When Andre Iguodala went down, it was only natural to expect the Golden State Warriors to struggle on both ends of the floor. But since the announcement Iggy would be out indefinitely with a strained hamstring on Nov. 23, the Dubs have been in free fall on the defensive end. Without Iguodala in the lineup, the Warriors have gone 5-7 and are giving up 105.3 points per game. On the season, only the Philadelphia 76ers’ atrocious 111.2 opponent points per game is worse than that mark.
The Warriors have turned into the 2012-13 Denver Nuggets with the way they need to put up a ton of points to win games. The only problem is, Golden State’s defense is even worse and Stephen Curry and Klay Thompson can’t put up enough points on the offensive end to make up for it. Since Iggy went down, Curry has picked his game up a notch to make up for the absence of one of the best two-way forwards in the NBA. In his last 12 games, Curry is averaging 27.7 points, nine assists, 4.7 rebounds and 1.8 steals while shooting 46 percent from the field and 41 percent from 3-point range. Curry may be leading the league in turnovers, but he’s also in the top 10 in minutes per game and usage percentage.
Geez, get this man some assistance. RT @DannyLeroux Curry has attempted 15 spot-up threes this season and made 12 of them.
— Ethan Strauss (@SherwoodStrauss) December 14, 2013
Klay Thompson is always a threat from deep, but his 19 points per game in the month of December haven’t been enough. That may be because Thompson’s field goal percentage has dropped from 46 percent in November to 42.2 percent this month as his shot attempts have increased by one per game. Andrew Bogut is shooting nearly 70 percent from the floor, but is still only posting 7.6 points per game this month. David Lee‘s numbers this month are nearly identical to his November numbers.
As for Harrison Barnes, who has taken on the starter’s role at small forward, his numbers haven’t increased to correspond with an influx of more minutes. Barnes’ minutes per game jumped from 28.2 to 38.8 with Iguodala out, but his stat line has barely budged. Barnes is taking 1.5 more shots per game in the month of December, but his field goal percentage has fallen from 50 percent in November to just 42.9 percent.
Essentially, only Stephen Curry has elevated his game enough on the offensive end to make up for Andre Iguodala’s absence. And unless the Splash Bros. go off from deep (usually sometime late in the game after the Warriors have dug themselves into a hole), Golden State’s offense hasn’t been enough to make up for the now-porous defense that was only giving up 96.7 points per game before Iggy’s injury. The best example? Curry’s 43-point performance against the Charlotte Bobcats that still wasn’t enough to get the Dubs a dub.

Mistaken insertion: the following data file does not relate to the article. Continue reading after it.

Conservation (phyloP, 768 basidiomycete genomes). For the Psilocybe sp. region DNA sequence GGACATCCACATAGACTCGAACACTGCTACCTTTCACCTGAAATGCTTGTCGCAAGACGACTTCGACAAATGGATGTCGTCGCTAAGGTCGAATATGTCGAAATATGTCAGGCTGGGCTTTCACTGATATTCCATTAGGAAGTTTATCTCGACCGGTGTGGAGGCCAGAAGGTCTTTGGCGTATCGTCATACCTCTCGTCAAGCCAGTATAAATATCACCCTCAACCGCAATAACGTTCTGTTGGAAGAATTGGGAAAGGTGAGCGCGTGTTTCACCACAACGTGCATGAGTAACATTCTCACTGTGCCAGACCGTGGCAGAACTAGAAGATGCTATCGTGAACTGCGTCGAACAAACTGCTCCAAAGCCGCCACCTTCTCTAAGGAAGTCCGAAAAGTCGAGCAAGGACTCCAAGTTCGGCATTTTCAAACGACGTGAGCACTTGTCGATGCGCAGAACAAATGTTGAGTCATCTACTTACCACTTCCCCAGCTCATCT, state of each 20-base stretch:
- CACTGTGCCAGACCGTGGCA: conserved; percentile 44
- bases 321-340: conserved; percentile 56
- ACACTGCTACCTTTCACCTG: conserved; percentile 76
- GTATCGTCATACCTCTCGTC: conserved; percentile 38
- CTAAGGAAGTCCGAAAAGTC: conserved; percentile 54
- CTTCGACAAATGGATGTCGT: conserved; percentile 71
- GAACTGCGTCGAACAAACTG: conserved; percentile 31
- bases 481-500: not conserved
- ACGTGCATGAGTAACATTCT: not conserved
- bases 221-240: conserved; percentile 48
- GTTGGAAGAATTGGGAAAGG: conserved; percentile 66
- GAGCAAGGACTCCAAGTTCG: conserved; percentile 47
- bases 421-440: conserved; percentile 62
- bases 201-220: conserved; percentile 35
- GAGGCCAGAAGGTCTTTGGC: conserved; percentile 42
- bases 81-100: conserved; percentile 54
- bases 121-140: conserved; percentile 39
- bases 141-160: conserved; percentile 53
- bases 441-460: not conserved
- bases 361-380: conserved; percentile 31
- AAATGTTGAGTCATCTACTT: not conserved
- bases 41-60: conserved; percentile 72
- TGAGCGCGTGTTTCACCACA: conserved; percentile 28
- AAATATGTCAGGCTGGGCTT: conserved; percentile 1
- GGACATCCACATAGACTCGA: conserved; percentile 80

Iguodala is expected to return sometime soon, although the decision lies in the hands of Golden State’s medical staff. His return will not only boost the defense, but it will take some of the pressure off of Curry and Thompson to produce on offense, something that requires the ball to be in their hands and can account for the Warriors’ 17.2 turnovers per game (28th in the league).
It’s not like the Warriors have been losing bad games. Their last seven losses have come to the Portland Trail Blazers, Dallas Mavericks, Oklahoma City Thunder, Houston Rockets (twice), Charlotte Bobcats and Phoenix Suns. Five of those losses have come on the road. All of those teams would make the playoffs if the season ended today, and every one of them has a winning record except for Charlotte.
At 13-12, the Dubs are currently a game and a half behind the Dallas Mavericks for the final playoff spot in the West. With a healthy Iguodala, this team is still expected to at least compete in the heated race for the Western Conference Finals. But with 15 of their first 25 games coming on the road and Iggy out for a nearly half of them, Golden State will have some ground to make up. Getting back that defensive focus will be a good place to start.